The Mumuye statuary was discovered in 1968. Even though the Mumuye show great respect for the sculls of the ancestors, their statuary does not depict ancestors, but rather incarnates tutelary spirits. Yet, statues reinforce the status and prestige of their owner who, as he holds them in his hands, has a dialogue with them and thus ensures his personal protection. The functions of sculptural figures are varied. They were used by both diviners and healers, whose professions included diagnosis and cure of ill health and other kinds of misfortunes.
The figures were used to greet rainmaker's clients, guard the house, serve as owner's confidant, and in trials when men in dispute swear on the statue, which they must kiss. Elders used them to reinforce their status in society. It was not unusual for a figure simultaneously to serve two or more functions. Mumuye figures are highly abstracted, perhaps in part because they invoke forms of human and supernatural authority. The statues’ principal characteristic, unique in African art, is the openwork between the body and the arms, which forms a scroll or a spiral around the slender, cylindrical bust. The legs are usually angular, and ribbon-like arms wrap around the torso with elbows clearly marked. The heads may display a coiffure in the form of a crest. A number of such sculptures have large ears with pierced and distended earlobes for the insertion of plugs. The Mumuye distinguish the gender of the figures on the basis of the shape of the ears; only Mumuye women distend their earlobes. This may be the only clue to determining the gender of a figure.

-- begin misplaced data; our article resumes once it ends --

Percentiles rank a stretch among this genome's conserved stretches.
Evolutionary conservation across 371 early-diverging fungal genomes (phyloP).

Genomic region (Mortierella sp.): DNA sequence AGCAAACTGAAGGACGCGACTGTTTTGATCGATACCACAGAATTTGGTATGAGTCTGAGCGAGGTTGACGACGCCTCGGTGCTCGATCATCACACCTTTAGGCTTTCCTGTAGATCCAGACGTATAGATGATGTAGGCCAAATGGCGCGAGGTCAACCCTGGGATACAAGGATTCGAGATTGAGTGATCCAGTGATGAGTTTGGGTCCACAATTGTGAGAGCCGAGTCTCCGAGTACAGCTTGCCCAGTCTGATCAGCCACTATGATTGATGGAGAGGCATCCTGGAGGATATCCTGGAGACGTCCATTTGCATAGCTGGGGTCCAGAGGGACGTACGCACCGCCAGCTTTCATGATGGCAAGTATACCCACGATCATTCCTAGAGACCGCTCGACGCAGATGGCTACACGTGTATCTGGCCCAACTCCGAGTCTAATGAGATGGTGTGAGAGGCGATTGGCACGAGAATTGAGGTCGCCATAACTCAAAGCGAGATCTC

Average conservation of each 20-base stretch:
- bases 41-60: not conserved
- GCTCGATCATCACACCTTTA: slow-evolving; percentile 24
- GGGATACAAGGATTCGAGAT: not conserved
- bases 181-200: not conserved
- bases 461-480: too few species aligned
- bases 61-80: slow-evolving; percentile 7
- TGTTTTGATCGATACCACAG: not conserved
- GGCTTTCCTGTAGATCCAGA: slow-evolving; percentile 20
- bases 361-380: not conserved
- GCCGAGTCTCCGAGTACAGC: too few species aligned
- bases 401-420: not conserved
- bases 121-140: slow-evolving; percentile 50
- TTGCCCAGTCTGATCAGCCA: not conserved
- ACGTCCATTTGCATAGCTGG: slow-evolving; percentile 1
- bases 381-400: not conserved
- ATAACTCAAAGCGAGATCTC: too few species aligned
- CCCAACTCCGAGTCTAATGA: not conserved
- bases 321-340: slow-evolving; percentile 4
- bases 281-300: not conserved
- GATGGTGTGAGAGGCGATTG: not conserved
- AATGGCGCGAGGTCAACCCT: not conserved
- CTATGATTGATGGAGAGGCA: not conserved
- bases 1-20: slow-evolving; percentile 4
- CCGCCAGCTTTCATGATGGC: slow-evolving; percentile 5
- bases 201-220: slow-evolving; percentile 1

This figure has been in the Raskin Private collection for many years